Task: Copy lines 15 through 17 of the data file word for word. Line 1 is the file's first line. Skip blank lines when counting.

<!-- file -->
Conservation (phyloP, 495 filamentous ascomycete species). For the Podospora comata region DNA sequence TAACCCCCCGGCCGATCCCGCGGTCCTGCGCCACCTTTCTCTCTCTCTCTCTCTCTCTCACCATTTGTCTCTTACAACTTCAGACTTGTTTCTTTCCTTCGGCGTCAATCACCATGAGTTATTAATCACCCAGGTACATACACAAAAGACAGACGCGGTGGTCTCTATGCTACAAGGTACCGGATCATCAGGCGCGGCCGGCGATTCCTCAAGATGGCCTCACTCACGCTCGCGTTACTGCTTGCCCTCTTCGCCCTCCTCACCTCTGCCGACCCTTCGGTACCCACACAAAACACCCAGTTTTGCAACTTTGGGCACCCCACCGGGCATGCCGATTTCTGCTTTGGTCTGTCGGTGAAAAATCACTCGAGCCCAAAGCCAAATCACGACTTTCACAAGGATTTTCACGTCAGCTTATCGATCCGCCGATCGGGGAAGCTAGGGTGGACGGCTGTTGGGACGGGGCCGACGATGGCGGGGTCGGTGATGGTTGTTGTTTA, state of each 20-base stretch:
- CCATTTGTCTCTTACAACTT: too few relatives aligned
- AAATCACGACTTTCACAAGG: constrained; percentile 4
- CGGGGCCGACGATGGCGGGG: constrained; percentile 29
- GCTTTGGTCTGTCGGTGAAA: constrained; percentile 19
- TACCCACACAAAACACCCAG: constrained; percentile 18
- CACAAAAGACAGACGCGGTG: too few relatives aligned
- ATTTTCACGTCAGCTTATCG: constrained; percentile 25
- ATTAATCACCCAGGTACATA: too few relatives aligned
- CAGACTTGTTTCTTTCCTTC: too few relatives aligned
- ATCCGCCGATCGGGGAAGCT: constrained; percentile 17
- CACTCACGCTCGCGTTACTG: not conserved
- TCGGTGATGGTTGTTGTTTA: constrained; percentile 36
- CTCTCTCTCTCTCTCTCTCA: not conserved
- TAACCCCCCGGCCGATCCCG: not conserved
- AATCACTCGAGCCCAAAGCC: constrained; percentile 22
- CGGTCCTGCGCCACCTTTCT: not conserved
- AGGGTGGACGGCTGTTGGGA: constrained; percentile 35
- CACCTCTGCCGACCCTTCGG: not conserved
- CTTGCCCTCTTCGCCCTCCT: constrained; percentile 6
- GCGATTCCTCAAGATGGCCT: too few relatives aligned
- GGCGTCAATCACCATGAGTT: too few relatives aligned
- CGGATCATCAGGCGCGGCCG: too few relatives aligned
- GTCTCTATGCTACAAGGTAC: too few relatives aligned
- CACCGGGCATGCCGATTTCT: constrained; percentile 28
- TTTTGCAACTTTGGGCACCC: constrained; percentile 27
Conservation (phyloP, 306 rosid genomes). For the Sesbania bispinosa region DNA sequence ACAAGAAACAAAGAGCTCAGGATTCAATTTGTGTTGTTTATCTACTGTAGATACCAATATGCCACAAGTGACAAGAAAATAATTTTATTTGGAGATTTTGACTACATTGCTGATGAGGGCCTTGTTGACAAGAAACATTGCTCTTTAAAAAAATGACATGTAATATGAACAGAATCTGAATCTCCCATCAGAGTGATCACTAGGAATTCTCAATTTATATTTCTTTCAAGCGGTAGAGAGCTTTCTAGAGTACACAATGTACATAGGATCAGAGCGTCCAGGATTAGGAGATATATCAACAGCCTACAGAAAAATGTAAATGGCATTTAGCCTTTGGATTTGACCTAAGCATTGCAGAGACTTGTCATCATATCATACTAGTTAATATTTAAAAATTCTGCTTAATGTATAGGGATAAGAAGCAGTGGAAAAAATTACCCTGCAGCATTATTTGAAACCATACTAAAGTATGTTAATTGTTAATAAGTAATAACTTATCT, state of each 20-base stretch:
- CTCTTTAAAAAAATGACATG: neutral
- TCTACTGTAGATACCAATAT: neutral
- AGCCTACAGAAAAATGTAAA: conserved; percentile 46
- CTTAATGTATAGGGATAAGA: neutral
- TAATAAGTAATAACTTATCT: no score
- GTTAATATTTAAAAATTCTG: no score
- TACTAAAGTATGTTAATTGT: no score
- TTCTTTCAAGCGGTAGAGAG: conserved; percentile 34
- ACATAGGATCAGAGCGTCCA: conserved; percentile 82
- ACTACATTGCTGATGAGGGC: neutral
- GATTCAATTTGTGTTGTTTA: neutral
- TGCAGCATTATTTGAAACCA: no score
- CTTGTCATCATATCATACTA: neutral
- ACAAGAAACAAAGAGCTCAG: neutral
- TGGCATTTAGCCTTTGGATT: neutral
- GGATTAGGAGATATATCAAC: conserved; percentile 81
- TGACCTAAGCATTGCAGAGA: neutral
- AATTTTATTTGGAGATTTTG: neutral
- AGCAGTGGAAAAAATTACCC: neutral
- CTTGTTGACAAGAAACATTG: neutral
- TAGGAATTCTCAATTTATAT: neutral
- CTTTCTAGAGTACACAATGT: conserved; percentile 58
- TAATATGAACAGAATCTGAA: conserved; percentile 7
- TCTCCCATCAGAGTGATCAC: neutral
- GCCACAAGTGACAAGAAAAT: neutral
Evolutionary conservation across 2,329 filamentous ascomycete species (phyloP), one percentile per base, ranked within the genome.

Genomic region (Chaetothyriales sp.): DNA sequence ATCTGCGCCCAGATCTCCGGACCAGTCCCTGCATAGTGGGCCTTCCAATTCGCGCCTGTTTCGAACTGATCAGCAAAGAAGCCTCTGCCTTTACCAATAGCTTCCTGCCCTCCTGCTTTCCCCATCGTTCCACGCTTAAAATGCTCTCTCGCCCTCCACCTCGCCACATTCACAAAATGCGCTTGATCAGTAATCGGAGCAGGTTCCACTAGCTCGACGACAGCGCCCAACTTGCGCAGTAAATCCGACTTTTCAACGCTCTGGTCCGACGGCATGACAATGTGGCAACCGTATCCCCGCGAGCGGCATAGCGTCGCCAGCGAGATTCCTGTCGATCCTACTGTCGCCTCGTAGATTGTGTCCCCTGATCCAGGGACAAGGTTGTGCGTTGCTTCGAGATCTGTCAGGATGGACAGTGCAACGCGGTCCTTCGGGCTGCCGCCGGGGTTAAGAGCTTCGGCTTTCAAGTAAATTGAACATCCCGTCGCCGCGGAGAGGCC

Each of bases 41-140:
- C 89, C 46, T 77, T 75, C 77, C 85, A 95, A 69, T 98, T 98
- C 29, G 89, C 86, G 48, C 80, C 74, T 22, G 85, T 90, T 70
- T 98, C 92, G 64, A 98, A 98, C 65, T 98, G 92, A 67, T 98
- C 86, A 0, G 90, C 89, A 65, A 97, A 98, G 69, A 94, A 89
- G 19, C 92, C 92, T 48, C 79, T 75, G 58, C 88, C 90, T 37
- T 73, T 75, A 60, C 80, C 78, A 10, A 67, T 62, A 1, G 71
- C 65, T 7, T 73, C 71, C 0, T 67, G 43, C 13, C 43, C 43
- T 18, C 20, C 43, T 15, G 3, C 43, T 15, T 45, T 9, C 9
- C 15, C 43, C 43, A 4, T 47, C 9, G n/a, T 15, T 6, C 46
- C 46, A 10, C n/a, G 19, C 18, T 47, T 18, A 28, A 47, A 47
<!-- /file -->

- TAACCCCCCGGCCGATCCCG: not conserved
- AATCACTCGAGCCCAAAGCC: constrained; percentile 22
- CGGTCCTGCGCCACCTTTCT: not conserved